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No One Knows Anything
Frank: Dear Ram, thanks for your email. I had to smile at all the things you encountered in England and the USA. You’re a great writer. I presume you don’t mind me sending some of your emails to certain friends of mine. They react with enthusiasm.
Ramji: Not at all. Send them on. I’m not invested in them at all. I like the topic of the self and nobody owns it, so what I have to say is for whomever wants it – free of charge.
Frank: Isn’t it funny that some seekers are allergic to an intellectual exposé on Vedanta? I guess it’s mainly because they feel threatened at the level of their cherished and “sacred” concepts of God, world and self.
Ramji: Yes, indeed. Most take spirituality like religious people take religion; they are believers. Without any experience, logic or common sense they hold onto the silliest notions. I positively hate the smug anti-intellectualism that passes for spiritual wisdom these days – all these superior “feeling” types that have long since put their brains on the shelf and believe that anyone capable of thought is incapable of enlightenment.
Frank: By the way, Ram, I came across a nice saying of Krishna Menon (Atmananda) from South India in his Atma Nirvriti, on which I would like to hear your view. Here it is:
I. Knowledge has nothing to know. The insentient can never know, being insentient.
II. Therefore no one knows anything. All beings stand established as pure consciousness.
Ram: Vedanta establishes two factors in the creation, the self and the self as matter. They are called the sentient and the insentient, respectively. The insentient, the bodies, do not have chit, consciousness, although they have sat, they exist. Therefore they exist, but they do not know. Even the subtle body – the mind and intellect – which seems to know, doesn’t actually know, according to Vedanta. It is just an insentient mirror that reflects objects which then are illumined by the self and therefore known. There’s a beautiful verse in Atma Bodh that says, “When the self illumines a thought wave in the mind, knowledge is produced.”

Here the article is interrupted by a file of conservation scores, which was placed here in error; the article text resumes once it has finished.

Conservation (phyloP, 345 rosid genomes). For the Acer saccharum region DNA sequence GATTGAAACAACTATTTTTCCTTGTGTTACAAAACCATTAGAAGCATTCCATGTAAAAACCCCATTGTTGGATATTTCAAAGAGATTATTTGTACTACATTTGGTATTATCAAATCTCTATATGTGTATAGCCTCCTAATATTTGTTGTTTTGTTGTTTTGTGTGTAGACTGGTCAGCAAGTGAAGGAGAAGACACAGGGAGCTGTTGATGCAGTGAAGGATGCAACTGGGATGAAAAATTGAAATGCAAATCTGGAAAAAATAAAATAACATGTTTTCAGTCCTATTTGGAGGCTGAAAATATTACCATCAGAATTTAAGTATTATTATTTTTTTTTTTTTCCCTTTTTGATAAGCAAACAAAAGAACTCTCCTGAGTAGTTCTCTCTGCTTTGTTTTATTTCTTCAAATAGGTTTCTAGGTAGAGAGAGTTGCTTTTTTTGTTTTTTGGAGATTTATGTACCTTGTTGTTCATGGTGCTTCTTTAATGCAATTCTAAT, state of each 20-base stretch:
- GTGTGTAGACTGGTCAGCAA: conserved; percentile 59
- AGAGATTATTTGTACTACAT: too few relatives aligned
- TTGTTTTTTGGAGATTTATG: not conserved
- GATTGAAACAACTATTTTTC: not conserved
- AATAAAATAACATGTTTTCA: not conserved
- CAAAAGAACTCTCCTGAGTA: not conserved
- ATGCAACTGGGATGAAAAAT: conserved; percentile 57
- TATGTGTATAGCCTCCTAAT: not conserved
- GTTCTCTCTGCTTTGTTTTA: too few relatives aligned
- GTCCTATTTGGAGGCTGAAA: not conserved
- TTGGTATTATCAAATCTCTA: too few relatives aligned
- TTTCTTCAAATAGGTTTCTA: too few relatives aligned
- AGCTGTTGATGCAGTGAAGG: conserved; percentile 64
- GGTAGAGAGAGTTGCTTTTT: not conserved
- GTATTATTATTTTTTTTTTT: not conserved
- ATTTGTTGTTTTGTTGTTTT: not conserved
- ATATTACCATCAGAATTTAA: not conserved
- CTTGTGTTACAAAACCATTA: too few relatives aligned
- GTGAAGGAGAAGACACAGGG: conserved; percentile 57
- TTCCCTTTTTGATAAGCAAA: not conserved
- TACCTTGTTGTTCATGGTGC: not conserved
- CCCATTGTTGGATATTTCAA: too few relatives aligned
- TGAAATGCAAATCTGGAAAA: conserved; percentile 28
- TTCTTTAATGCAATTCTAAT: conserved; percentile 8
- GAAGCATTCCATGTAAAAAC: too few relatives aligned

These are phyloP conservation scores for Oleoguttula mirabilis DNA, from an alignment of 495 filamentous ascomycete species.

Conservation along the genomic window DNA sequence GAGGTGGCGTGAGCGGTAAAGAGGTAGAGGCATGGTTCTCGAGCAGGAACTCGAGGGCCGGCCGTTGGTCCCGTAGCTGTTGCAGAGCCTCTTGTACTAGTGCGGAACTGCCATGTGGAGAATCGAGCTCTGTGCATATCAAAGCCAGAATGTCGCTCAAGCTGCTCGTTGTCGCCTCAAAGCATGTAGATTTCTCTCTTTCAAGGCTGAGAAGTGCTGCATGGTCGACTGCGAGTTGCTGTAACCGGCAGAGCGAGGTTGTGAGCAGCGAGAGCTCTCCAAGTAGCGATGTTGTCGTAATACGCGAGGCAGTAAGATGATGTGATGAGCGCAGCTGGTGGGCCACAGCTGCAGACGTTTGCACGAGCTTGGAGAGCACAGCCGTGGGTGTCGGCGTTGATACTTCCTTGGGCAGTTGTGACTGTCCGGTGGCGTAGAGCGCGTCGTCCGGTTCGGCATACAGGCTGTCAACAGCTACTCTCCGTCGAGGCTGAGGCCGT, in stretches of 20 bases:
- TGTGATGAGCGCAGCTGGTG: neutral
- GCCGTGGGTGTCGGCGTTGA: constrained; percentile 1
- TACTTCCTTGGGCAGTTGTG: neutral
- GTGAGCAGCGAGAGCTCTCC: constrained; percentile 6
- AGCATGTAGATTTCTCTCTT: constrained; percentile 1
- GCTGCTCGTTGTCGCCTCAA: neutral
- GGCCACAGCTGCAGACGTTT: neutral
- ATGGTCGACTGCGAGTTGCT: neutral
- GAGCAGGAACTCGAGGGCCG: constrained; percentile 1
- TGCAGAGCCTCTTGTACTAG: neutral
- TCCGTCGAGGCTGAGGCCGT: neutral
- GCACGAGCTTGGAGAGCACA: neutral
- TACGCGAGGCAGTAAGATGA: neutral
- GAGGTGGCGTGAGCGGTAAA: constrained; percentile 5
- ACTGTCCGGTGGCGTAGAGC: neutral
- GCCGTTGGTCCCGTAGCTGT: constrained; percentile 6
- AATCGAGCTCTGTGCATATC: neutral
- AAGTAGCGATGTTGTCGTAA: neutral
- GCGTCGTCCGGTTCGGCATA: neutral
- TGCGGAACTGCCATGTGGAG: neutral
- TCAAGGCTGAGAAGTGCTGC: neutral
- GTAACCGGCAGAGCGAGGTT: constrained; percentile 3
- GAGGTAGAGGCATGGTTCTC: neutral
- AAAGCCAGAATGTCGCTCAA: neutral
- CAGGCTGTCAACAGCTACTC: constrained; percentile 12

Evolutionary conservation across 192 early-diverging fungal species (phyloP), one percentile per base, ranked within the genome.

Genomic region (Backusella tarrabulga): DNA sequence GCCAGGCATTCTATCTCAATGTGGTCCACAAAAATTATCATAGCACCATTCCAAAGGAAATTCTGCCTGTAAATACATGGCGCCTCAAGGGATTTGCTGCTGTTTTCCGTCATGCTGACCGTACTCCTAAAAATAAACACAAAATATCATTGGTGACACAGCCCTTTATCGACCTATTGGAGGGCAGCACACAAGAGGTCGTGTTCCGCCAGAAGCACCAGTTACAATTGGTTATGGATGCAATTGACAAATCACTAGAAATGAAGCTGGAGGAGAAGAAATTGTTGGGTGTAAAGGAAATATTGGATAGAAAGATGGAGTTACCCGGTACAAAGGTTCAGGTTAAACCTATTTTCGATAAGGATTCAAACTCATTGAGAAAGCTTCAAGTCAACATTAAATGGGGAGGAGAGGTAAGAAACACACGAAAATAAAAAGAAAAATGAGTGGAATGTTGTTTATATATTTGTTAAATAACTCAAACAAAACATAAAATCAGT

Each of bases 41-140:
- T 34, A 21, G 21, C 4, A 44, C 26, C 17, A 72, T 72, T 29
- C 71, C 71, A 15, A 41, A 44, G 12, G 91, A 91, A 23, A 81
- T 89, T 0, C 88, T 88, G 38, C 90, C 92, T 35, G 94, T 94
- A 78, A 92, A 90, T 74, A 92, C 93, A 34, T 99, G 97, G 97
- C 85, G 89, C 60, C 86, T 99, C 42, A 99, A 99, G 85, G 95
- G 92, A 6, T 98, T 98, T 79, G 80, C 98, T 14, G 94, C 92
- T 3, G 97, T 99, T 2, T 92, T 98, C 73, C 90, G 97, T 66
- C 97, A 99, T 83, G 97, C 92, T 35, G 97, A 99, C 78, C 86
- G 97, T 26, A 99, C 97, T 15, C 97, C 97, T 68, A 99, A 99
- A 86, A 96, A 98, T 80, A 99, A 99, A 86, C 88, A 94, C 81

But knowledge in this statement means the self, I think. It can mean there are no objects in a non-dual reality. If there are no objects, there is no subject. Without a subject and an object knowledge cannot take place.
Another way to see it is that the self doesn’t need to know anything, because knowing will not change who it is. It knows itself without the aid of instruments and this is enough for it. And since it is self-satisfied, self-fulfilled, it doesn’t need to function in a dual reality and therefore has no need for knowledge.
This is not to say that it is incapable of knowing objects. If it finds itself in its creation as an individual, it is certainly capable of wielding the means of knowledge, the senses, mind and intellect. But it has no need to do so. Limited beings – doers – need knowledge to function.
The statement “Therefore no one knows anything” is probably not the best way to express what I think he means. The problem with the statement are the words “no one.” If there is someone (I think he is referring to the jivas, the individuals) then they do have knowledge. In fact Vedanta says that every jiva is nothing but a certain kind of “special knowledge.” A tree, for example, has knowledge specific to its dharma. A bird has knowledge specific to its nature. Likewise with humans. So on the face of it the statement is not correct. But what I think he means is that this knowledge doesn’t “mean” anything – from the self’s point of view. It doesn’t mean anything, because the creation doesn’t mean anything. It just is. Knowledge doesn’t change what is. It only changes what seems to be, i.e. maya.
Frank: I hope your health is fine.
Ram: I got a nasty viral infection, but I also got a tremendous blast of shakti that pretty much did it in. It only lasted about three-and-a-half days and wasn’t nearly as bad as it could have been. It was a reaction to the trip – all the changes. I hear what you’re saying about the body. I’m glad I don’t have to work like you do.
~ Love, Ram